IBD Shorts August 2018

Vitamin D Receptor Signaling in IBD. Inflamm Bowel Dis 2018; 24: 1149-54.  This article reviews the ways vitamin D/vitamin D receptor may contribute to the genetic, environmental, immune, and microbial aspects of IBD.

LY Chi et al. Inflamm Bowel Dis 2018; 24: 1344-51. This study with 223 pediatric patients & young adults found that current or prior combination therapy with infliximab, compared to monotherapy resulted in higher infliximab levels and lower antibody formation. Combination agent was mainly methotrexate (n=71) rather than thiopurine (n=13). In those with infliximab dose <10 mg/kg, those currently receiving combination therapy had median level of 11.1 compared with 7.0 for prior combination and 5.86 for monotherapy (never combination).

CM Johnson et al. Clin Gastroenterol Hepatol 2018; 16: 900-7.  In this retrospective study with 1466 patients with Crohn’s disease, the subset of patients with granulomas (n=187, 12.8%) were associated with a more aggressive phenotype and a younger age at diagnosis (23.6 years compared with 27.9 years; P= .0005). These patients had higher rates of steroid use, narcotic use, more stricturing and penetrating disease along with increase rates of surgery.


Time Will Tell: Granulomatous Upper GI Inflammation

A recent retrospective study (K Queliza et al. JPGN 2018; 66: 620-23) describes seven patients with granulomatous disease in the upper GI tract who were diagnosed with ulcerative colitis.

This study examined patients at a single center between 2007-2016 with ages ranging from 2 years to 17 years.  Median time of followup is not provided.  Two patients required colectomy.  All patients had non-casseating granulomas identified in either the stomach or duodenum (or both) along with moderate to severe pancolitis.  All of the patients had extensive investigations, generally cross-sectional imaging (MRE or CT) or capsule endoscopy

Key point::

  • “The final classification of IBD was based on expert opinion from gastroenterologists, radiologists, and pathologists upon thorough review of the medical records.”

My take: This study highlights the confusion of the essentially binary classification of IBD into either Crohn’s disease or ulcerative colitis, when in fact there are hundreds of genetic mutations which give rise to inflammatory bowel disease.  Given that granulomas are a hallmark of Crohn’s disease and there are no pathognomic features of ulcerative colitis, only time will tell if these patients have an ulcerative colitis phenotype.  I wonder how many centers would take exception to this classification and describe these patients as ‘indeterminate’ colitis/IBDU (IBD unclassified).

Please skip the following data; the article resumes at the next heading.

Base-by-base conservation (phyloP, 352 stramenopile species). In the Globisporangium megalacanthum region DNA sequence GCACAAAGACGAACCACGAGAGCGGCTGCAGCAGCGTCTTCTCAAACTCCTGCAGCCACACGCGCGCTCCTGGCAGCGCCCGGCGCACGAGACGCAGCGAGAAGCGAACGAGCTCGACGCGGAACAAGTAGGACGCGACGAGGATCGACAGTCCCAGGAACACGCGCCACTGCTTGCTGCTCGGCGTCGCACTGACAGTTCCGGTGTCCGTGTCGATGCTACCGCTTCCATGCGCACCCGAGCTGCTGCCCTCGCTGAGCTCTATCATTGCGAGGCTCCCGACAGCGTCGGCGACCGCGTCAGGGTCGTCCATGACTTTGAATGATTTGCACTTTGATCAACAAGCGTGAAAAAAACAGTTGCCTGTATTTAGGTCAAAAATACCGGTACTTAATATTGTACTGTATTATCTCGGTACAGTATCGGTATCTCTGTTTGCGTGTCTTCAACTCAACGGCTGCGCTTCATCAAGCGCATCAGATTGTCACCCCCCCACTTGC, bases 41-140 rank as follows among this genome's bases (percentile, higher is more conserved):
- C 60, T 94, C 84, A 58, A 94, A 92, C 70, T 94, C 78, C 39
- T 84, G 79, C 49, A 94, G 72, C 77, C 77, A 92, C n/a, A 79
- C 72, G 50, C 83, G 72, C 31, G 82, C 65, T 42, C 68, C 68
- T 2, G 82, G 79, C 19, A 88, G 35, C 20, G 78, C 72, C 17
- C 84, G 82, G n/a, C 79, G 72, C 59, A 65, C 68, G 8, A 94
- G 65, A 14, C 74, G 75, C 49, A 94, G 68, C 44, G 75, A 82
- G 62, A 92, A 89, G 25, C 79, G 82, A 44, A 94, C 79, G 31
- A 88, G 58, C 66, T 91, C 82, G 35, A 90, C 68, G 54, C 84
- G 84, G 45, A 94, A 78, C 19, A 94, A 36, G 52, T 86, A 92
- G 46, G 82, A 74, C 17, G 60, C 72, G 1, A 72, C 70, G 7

Related blog posts:

Upper endoscopy useful for identifying Crohn’s disease

In a large pediatric study, the value of upper endoscopy in detecting Crohn’s disease (CD) is evident (JPGN 2012: 54: 753-57).

While the majority of pediatric patients with suspected inflammatory bowel disease probably undergo both upper endoscopy and colonoscopy, the added value of upper endoscopy remains unclear.  In this retrospective study with 171 pediatric patients (70 with CD, 33 with UC, 68 Non-IBD), 11% of children with CD had the diagnosis established based “solely” on the finding of granulomatous inflammation in upper intestinal tract (along with clinical symptoms).

Other key findings:

  • Presence of histologic gastric inflammation in CD patients compared to control patients was significantly higher (p<0.0001) but not significantly higher compared to UC patients (p=0.19).
  • Duodenal inflammation was highly suggestive of CD compared with both UC and non-IBD patients.  This occurred in 19% of CD patients compared with 0% and 1% in the other groups respectively.
  • 21 children (30%) had granulomas identified in upper GI tract (19 in stomach).  In 8 (11%), the diagnosis was changed based on this finding.  Prior to histology, the tenative diagnosis: 2 UC, 4 IC, 2 non-IBD.
One curious finding was a the presence of “perianal abscess/fistula” with similar frequency in CD patients and UC patients based on their Table 2 Patient Characteristics.
Additional references:
  • -IBD 2009; 15: 1101-4.  Presence of UGI disease in IBD.
  • -JPGN 2007; 44: 653.  NASPGHAN report on discriminating/labelling UC vs. Crohn’s.
  • -JPGN 2002; 35: 636-40. Advocates panendoscopy for all new IBD.  Granulomas in 28% of EGDs & 71% of UC pts c some abnl on EGD; 82% Crohn’s c abnl EGD.
  • -JPGN 2005; 41: abstract 181 (page 549).  UGI identified granulomas in 15% that were not identified elsewhere.
  • -JPGN 2004; 39: 257-61. Diagnostic role of EGD for pediatric IBD.
  • Magnetic resonance enterography for Crohn’s disease